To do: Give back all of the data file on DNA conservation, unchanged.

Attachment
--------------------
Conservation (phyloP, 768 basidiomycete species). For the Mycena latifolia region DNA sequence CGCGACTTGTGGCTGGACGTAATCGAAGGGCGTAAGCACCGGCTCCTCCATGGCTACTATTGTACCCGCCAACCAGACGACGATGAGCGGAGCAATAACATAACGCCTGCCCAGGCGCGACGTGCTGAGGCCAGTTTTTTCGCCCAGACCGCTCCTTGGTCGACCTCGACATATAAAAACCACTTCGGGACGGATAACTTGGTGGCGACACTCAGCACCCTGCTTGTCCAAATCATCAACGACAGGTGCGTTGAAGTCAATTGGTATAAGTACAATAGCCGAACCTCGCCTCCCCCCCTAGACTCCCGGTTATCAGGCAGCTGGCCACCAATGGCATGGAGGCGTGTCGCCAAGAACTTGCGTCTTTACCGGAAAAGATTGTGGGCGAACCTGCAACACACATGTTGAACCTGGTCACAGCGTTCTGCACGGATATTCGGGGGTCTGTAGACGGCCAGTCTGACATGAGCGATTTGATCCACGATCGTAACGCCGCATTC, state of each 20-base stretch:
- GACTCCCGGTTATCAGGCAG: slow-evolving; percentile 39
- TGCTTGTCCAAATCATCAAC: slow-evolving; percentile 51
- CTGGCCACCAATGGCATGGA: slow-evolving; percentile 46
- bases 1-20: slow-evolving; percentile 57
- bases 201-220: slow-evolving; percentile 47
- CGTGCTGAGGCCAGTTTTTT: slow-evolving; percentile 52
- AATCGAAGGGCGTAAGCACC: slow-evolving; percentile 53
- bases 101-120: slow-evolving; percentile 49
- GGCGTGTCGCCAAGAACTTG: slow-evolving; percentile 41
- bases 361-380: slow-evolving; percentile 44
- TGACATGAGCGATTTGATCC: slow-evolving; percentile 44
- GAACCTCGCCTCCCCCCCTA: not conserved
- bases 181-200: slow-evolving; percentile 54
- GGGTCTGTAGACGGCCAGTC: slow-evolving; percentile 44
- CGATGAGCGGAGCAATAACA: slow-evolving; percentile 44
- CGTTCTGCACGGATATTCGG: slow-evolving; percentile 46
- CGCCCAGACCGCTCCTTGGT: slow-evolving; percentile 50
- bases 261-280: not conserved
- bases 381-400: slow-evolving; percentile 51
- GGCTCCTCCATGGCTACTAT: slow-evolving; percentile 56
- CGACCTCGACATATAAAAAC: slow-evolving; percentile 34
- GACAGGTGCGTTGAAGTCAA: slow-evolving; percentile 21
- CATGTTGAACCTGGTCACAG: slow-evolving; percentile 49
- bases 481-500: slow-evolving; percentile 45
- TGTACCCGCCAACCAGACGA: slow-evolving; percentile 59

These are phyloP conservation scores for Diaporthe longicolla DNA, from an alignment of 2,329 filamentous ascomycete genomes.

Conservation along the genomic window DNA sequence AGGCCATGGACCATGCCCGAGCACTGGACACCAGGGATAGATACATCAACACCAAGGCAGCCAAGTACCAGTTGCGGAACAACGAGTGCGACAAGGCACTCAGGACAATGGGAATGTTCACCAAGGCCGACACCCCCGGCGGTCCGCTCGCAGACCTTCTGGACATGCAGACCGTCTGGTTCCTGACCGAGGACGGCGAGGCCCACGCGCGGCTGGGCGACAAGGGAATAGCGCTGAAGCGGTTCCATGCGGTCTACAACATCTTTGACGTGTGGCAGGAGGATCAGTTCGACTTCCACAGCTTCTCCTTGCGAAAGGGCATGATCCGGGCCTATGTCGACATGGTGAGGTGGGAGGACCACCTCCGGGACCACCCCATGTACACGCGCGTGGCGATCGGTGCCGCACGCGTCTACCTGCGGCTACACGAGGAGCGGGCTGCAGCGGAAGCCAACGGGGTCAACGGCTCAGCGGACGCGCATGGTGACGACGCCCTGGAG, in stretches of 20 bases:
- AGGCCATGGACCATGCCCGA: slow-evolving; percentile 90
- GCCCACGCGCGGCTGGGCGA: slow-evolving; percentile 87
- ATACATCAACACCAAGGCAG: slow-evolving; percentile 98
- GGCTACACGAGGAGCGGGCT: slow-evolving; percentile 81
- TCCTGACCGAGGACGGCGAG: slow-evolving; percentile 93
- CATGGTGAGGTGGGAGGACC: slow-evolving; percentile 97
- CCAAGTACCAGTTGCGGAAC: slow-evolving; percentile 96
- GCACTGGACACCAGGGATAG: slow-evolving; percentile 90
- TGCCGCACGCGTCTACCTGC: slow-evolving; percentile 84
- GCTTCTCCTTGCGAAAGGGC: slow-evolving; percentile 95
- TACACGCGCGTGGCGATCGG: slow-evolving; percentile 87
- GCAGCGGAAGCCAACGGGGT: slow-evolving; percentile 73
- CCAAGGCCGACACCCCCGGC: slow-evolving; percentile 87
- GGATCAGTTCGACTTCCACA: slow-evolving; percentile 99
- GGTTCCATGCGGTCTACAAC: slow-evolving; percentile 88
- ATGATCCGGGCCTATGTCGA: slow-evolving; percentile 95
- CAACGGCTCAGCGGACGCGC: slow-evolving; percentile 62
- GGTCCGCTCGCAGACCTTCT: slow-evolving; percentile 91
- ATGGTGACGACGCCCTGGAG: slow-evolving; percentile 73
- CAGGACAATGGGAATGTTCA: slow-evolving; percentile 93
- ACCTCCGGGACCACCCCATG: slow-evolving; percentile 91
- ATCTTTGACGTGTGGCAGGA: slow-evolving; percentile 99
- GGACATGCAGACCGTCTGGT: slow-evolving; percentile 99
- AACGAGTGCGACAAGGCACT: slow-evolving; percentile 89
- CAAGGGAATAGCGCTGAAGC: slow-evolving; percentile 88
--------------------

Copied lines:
Conservation (phyloP, 768 basidiomycete species). For the Mycena latifolia region DNA sequence CGCGACTTGTGGCTGGACGTAATCGAAGGGCGTAAGCACCGGCTCCTCCATGGCTACTATTGTACCCGCCAACCAGACGACGATGAGCGGAGCAATAACATAACGCCTGCCCAGGCGCGACGTGCTGAGGCCAGTTTTTTCGCCCAGACCGCTCCTTGGTCGACCTCGACATATAAAAACCACTTCGGGACGGATAACTTGGTGGCGACACTCAGCACCCTGCTTGTCCAAATCATCAACGACAGGTGCGTTGAAGTCAATTGGTATAAGTACAATAGCCGAACCTCGCCTCCCCCCCTAGACTCCCGGTTATCAGGCAGCTGGCCACCAATGGCATGGAGGCGTGTCGCCAAGAACTTGCGTCTTTACCGGAAAAGATTGTGGGCGAACCTGCAACACACATGTTGAACCTGGTCACAGCGTTCTGCACGGATATTCGGGGGTCTGTAGACGGCCAGTCTGACATGAGCGATTTGATCCACGATCGTAACGCCGCATTC, state of each 20-base stretch:
- GACTCCCGGTTATCAGGCAG: slow-evolving; percentile 39
- TGCTTGTCCAAATCATCAAC: slow-evolving; percentile 51
- CTGGCCACCAATGGCATGGA: slow-evolving; percentile 46
- bases 1-20: slow-evolving; percentile 57
- bases 201-220: slow-evolving; percentile 47
- CGTGCTGAGGCCAGTTTTTT: slow-evolving; percentile 52
- AATCGAAGGGCGTAAGCACC: slow-evolving; percentile 53
- bases 101-120: slow-evolving; percentile 49
- GGCGTGTCGCCAAGAACTTG: slow-evolving; percentile 41
- bases 361-380: slow-evolving; percentile 44
- TGACATGAGCGATTTGATCC: slow-evolving; percentile 44
- GAACCTCGCCTCCCCCCCTA: not conserved
- bases 181-200: slow-evolving; percentile 54
- GGGTCTGTAGACGGCCAGTC: slow-evolving; percentile 44
- CGATGAGCGGAGCAATAACA: slow-evolving; percentile 44
- CGTTCTGCACGGATATTCGG: slow-evolving; percentile 46
- CGCCCAGACCGCTCCTTGGT: slow-evolving; percentile 50
- bases 261-280: not conserved
- bases 381-400: slow-evolving; percentile 51
- GGCTCCTCCATGGCTACTAT: slow-evolving; percentile 56
- CGACCTCGACATATAAAAAC: slow-evolving; percentile 34
- GACAGGTGCGTTGAAGTCAA: slow-evolving; percentile 21
- CATGTTGAACCTGGTCACAG: slow-evolving; percentile 49
- bases 481-500: slow-evolving; percentile 45
- TGTACCCGCCAACCAGACGA: slow-evolving; percentile 59

These are phyloP conservation scores for Diaporthe longicolla DNA, from an alignment of 2,329 filamentous ascomycete genomes.

Conservation along the genomic window DNA sequence AGGCCATGGACCATGCCCGAGCACTGGACACCAGGGATAGATACATCAACACCAAGGCAGCCAAGTACCAGTTGCGGAACAACGAGTGCGACAAGGCACTCAGGACAATGGGAATGTTCACCAAGGCCGACACCCCCGGCGGTCCGCTCGCAGACCTTCTGGACATGCAGACCGTCTGGTTCCTGACCGAGGACGGCGAGGCCCACGCGCGGCTGGGCGACAAGGGAATAGCGCTGAAGCGGTTCCATGCGGTCTACAACATCTTTGACGTGTGGCAGGAGGATCAGTTCGACTTCCACAGCTTCTCCTTGCGAAAGGGCATGATCCGGGCCTATGTCGACATGGTGAGGTGGGAGGACCACCTCCGGGACCACCCCATGTACACGCGCGTGGCGATCGGTGCCGCACGCGTCTACCTGCGGCTACACGAGGAGCGGGCTGCAGCGGAAGCCAACGGGGTCAACGGCTCAGCGGACGCGCATGGTGACGACGCCCTGGAG, in stretches of 20 bases:
- AGGCCATGGACCATGCCCGA: slow-evolving; percentile 90
- GCCCACGCGCGGCTGGGCGA: slow-evolving; percentile 87
- ATACATCAACACCAAGGCAG: slow-evolving; percentile 98
- GGCTACACGAGGAGCGGGCT: slow-evolving; percentile 81
- TCCTGACCGAGGACGGCGAG: slow-evolving; percentile 93
- CATGGTGAGGTGGGAGGACC: slow-evolving; percentile 97
- CCAAGTACCAGTTGCGGAAC: slow-evolving; percentile 96
- GCACTGGACACCAGGGATAG: slow-evolving; percentile 90
- TGCCGCACGCGTCTACCTGC: slow-evolving; percentile 84
- GCTTCTCCTTGCGAAAGGGC: slow-evolving; percentile 95
- TACACGCGCGTGGCGATCGG: slow-evolving; percentile 87
- GCAGCGGAAGCCAACGGGGT: slow-evolving; percentile 73
- CCAAGGCCGACACCCCCGGC: slow-evolving; percentile 87
- GGATCAGTTCGACTTCCACA: slow-evolving; percentile 99
- GGTTCCATGCGGTCTACAAC: slow-evolving; percentile 88
- ATGATCCGGGCCTATGTCGA: slow-evolving; percentile 95
- CAACGGCTCAGCGGACGCGC: slow-evolving; percentile 62
- GGTCCGCTCGCAGACCTTCT: slow-evolving; percentile 91
- ATGGTGACGACGCCCTGGAG: slow-evolving; percentile 73
- CAGGACAATGGGAATGTTCA: slow-evolving; percentile 93
- ACCTCCGGGACCACCCCATG: slow-evolving; percentile 91
- ATCTTTGACGTGTGGCAGGA: slow-evolving; percentile 99
- GGACATGCAGACCGTCTGGT: slow-evolving; percentile 99
- AACGAGTGCGACAAGGCACT: slow-evolving; percentile 89
- CAAGGGAATAGCGCTGAAGC: slow-evolving; percentile 88